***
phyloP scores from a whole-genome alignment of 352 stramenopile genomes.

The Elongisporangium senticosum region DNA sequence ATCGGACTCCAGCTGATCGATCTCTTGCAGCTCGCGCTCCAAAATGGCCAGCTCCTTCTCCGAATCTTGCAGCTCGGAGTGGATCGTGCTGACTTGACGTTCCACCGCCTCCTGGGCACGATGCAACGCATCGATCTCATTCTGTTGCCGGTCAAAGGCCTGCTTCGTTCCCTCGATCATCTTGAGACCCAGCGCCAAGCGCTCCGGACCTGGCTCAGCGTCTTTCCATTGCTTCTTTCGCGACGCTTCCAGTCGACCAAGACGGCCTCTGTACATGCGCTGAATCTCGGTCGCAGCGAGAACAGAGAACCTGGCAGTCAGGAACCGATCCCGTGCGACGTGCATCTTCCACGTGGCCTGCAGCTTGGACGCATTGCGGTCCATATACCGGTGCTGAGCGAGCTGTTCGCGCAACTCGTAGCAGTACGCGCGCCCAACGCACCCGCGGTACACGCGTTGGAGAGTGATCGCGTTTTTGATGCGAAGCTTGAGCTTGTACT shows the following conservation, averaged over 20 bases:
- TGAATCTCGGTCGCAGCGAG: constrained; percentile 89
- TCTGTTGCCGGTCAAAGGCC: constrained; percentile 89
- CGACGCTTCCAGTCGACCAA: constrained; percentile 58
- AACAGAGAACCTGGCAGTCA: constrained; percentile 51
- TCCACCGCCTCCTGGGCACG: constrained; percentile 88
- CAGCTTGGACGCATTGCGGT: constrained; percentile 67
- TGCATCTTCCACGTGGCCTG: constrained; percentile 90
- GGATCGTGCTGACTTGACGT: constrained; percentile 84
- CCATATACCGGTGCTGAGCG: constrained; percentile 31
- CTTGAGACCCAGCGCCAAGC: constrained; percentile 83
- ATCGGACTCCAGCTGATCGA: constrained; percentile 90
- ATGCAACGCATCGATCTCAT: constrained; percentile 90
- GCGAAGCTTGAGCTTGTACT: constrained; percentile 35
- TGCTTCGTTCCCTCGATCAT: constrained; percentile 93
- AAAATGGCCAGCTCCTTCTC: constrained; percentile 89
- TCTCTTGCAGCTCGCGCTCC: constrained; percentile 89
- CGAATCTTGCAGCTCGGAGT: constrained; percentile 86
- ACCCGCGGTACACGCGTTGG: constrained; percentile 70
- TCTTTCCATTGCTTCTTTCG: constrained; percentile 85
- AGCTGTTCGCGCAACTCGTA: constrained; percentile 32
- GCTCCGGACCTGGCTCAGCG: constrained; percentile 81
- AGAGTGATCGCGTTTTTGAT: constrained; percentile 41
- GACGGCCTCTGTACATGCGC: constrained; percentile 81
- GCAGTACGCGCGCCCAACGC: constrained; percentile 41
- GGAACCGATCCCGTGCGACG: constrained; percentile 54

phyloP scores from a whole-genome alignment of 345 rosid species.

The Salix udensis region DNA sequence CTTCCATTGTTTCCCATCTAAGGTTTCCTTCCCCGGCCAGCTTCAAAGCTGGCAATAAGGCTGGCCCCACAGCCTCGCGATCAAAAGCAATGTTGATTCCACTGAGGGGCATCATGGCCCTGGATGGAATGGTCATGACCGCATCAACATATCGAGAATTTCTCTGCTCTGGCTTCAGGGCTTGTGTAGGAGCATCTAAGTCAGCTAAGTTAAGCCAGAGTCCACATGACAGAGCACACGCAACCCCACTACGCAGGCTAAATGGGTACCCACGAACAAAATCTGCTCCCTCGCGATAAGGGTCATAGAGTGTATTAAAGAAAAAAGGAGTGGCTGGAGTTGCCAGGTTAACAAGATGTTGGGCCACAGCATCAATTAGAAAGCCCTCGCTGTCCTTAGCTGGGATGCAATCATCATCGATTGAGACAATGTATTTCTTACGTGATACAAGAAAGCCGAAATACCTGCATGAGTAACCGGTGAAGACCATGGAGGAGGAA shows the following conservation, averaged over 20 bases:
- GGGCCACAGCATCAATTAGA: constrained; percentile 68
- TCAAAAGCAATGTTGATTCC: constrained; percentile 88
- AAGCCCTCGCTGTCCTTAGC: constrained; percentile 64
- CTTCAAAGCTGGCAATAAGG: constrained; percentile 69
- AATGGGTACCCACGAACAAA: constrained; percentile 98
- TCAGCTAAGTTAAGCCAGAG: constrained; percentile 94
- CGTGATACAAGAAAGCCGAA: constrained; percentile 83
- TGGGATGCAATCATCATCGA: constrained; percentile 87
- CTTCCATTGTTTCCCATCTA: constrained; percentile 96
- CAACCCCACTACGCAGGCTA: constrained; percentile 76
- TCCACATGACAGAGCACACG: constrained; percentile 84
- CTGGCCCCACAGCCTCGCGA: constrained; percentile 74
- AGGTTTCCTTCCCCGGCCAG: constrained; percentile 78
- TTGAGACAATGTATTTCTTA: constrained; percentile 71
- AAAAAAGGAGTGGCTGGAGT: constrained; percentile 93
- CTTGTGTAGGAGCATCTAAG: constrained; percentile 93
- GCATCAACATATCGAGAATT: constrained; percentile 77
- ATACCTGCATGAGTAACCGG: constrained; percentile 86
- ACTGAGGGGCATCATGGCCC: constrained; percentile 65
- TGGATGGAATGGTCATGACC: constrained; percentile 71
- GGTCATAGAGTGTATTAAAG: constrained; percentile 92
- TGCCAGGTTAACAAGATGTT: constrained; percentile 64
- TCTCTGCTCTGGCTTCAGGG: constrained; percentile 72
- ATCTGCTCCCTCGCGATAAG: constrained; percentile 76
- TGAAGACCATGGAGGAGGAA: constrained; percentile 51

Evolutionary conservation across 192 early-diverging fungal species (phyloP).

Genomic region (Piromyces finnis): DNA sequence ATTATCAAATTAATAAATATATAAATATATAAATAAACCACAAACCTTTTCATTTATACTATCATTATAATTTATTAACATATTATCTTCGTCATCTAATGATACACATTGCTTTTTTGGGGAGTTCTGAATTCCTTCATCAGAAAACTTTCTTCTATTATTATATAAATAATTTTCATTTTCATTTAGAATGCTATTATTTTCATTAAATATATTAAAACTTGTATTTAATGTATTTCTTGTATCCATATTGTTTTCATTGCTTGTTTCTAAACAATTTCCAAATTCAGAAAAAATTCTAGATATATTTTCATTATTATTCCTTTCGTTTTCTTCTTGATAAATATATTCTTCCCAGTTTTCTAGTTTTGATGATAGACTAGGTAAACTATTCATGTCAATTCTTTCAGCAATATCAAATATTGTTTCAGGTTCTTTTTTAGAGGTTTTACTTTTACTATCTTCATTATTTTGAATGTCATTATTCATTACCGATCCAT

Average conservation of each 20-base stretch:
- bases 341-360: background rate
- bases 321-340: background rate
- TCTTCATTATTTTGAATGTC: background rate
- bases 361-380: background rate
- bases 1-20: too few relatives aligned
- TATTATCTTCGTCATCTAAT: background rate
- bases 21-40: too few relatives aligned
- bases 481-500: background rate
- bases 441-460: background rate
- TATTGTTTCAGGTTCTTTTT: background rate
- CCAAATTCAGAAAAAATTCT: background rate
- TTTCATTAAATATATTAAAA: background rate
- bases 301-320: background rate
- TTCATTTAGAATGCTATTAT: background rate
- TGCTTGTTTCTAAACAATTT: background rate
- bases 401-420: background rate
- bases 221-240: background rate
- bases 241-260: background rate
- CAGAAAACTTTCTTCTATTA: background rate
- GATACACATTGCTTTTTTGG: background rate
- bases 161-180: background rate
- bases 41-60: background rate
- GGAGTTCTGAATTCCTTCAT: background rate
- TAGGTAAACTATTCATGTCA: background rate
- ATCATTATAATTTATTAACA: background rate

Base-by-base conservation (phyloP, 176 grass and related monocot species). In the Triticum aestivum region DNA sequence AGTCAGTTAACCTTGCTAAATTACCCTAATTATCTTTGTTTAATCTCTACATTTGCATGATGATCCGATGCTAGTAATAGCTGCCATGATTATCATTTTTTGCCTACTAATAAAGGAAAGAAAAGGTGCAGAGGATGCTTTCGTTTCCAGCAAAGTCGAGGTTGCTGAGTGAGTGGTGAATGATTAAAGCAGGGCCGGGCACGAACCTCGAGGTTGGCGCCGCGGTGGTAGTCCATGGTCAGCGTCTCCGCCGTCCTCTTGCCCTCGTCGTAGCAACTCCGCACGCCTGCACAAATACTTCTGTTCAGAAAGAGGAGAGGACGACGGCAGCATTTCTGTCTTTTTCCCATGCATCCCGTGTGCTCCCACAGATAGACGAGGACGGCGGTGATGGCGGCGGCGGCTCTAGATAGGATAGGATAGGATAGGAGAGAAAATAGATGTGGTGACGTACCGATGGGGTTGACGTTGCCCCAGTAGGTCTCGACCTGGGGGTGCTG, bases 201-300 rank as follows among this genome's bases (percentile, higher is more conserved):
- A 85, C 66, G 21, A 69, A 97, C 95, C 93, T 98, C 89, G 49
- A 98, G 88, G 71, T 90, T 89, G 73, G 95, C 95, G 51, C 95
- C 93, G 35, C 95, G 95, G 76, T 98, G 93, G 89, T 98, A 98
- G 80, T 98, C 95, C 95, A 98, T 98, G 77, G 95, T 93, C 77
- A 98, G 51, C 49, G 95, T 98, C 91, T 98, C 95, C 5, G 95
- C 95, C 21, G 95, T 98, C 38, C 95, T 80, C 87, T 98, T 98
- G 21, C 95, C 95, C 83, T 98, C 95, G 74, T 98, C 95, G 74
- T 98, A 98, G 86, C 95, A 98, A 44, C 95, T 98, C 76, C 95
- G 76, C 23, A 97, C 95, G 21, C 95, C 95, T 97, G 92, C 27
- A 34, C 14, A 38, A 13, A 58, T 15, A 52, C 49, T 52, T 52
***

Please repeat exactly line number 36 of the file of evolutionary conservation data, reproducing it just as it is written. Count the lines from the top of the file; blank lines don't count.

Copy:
- CGTGATACAAGAAAGCCGAA: constrained; percentile 83